Drawer Making episode 2
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Paul’s second method for cutting a half-lapped dovetail uses a rebate to aid alignment of the joint. With the front of the drawer jointed, he ploughs the groove for the drawer bottom. The front is then fitted to the drawer recess and the sides are cut to length. With that done, we are prepared for the rear joinery.
Thank you for the lesson.
Paul this really exciting, you make it look so easy, thanks again for a great video.
Love those dovetails. Awesome!
Great to see the two approaches to the half-lap dovetail for the drawer front.
Is there any ‘rule of thumb’ for how big to make the rebate or the thickness of the remaining dovetail?
Thank you Paul! I never thought I would look so forward to Wednesday’s!
I’ve said this before, many months ago on YouTube, you are a Great Teacher, you know how to teach. Something many people who know how to do something, but don’t know how to teach someone else.
The detail you go into in explaining why you do a certain thing really helps with the understanding of why it is important. whether it is for an out come of a cut or just the love of wood. Thank you.
At 27:02 in this video you mention having made the cutter at a size less than 1/4″, presumably it is 6mm to fit plywood. I’ve not had much luck finding a 6mm cutter for the Record 044 so I am curious if you just ground down a 1/4″ cutter to size or started with bar stock such as when you show how to make a plane iron.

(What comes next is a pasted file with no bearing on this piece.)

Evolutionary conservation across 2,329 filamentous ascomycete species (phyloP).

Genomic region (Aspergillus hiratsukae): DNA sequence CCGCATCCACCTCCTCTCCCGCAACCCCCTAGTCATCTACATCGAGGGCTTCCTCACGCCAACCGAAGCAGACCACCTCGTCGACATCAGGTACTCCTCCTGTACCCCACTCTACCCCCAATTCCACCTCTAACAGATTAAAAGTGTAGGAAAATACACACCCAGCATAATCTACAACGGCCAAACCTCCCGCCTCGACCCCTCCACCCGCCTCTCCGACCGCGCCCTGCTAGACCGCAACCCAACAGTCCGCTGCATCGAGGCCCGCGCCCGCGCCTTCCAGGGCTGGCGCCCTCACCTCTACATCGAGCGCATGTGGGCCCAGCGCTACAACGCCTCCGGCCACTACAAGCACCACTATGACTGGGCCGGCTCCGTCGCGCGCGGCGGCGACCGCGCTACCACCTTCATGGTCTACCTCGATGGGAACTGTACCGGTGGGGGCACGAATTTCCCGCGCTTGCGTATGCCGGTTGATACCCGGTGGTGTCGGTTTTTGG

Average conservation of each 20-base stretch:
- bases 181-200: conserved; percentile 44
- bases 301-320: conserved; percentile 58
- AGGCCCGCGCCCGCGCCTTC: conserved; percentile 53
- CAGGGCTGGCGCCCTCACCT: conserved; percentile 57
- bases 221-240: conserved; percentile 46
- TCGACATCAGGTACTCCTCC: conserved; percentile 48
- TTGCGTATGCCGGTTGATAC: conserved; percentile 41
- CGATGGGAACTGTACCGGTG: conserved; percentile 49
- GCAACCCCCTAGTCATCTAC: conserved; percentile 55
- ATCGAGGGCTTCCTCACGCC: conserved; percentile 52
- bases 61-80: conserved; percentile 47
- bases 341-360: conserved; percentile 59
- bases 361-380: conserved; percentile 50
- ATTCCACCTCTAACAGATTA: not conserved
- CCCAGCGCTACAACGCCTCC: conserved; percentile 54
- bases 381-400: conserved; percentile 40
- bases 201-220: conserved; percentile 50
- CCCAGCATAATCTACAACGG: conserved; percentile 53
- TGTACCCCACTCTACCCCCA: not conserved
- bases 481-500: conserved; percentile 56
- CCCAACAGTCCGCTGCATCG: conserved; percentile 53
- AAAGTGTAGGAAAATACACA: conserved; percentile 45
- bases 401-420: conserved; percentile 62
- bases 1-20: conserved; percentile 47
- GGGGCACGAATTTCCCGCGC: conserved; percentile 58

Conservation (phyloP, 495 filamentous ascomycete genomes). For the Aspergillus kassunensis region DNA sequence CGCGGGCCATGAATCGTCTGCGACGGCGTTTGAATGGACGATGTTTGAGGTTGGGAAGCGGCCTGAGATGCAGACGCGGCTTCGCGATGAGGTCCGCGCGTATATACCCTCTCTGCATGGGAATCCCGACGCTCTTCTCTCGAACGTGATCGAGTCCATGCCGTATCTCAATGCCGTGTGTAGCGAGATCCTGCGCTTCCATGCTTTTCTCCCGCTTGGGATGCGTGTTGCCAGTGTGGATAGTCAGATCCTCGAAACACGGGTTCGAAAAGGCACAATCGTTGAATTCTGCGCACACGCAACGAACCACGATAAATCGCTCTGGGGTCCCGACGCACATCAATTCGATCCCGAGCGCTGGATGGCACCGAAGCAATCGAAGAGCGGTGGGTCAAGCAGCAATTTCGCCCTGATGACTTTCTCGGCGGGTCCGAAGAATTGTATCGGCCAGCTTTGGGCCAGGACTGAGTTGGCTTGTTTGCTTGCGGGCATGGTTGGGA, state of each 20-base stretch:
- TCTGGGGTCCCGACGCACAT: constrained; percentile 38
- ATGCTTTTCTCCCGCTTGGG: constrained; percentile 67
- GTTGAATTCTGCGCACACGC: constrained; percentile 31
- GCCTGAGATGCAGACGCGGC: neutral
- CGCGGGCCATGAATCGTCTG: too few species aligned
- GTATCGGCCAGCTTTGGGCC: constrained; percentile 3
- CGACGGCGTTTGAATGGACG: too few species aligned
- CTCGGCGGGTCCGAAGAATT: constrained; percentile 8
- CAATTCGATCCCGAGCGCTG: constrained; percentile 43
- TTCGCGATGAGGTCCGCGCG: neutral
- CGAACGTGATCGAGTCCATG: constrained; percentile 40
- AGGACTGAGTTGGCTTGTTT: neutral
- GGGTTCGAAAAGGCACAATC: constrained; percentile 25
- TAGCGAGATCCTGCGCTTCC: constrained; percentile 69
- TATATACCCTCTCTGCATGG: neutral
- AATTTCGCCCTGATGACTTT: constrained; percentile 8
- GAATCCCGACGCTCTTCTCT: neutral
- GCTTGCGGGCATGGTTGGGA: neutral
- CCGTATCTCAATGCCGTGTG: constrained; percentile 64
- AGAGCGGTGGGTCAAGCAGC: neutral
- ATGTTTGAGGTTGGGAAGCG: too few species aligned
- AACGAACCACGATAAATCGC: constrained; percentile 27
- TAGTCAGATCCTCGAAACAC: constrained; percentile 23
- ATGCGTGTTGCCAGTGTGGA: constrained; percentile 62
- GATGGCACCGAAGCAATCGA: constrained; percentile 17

Hello Steve, we usually grind them down from the wider cutter.
Absolutely superb Paul, I loved it all the way through
You are awesome. I thank you for sharing you wealth of knowledge.
Fine lesson. And what a place to stop! Cliffhanger for sure. I love it.
Thank you !
Thank You WWMC team!
Just so I’ve got this clear in my mind…
The two front joints, (front left and front right), with the sides, have not just been made using a different method to each other, they are actually different to each other mechanically, because of the offset used as a guide in the second method…
Is that right, the end result is that the joints are different?
If I have got that right, is one stronger/better than the other?
I finished making my first “pilot” attempt at a drawer last week for a table I’m making before seeing your video. You’ve just saved me a lot of frustration… Great “trade secrets”!
Any chance of doing a video on a poor mans plough plain?
Thank you, Paul, for sharing these free videos. You are generous.
What a pleasure to watch a true master work his craft, focused on the task at hand, without a bunch of “Tom-foolery” or “hub-bub” as you Brits call it, getting in the way!
Years ago I asked a woodworking friend to teach me how to cut some simple dovetails into 1/2″ BB ply to make some drawers for underneath my workbench. I’d never made DT’s before. He had, Further, he had a shop full of tools, and multiple DT jigs. What could go wrong?
Routers love to bust out/off the outer ply as the bit spins outwards. Further, he wasn’t as familiar with setting up either DT jig as I thought. Thus, seemingly endless hours spent fussing with it. My drawer side height was only 4″. To me, this should have been a slam-dunk. He had somewhere else to be, thus left me with it. (Thanks….) I thought to myself “This is nuts…I’ve never cut DTs, didn’t realize that different router bits were used, with different angles and several different “pages” of paper templates to go through.” I soon left out of frustration and realized my now-absent-friend didn’t know how to easily do this simple task either.
On the way home, the thought occured to me “I could have bought a cheap hobby hand-saw, marked them out, cut them individually, and ACTUALLY HAVE SOMETHING FOR MY EFFORTS! Go figure…..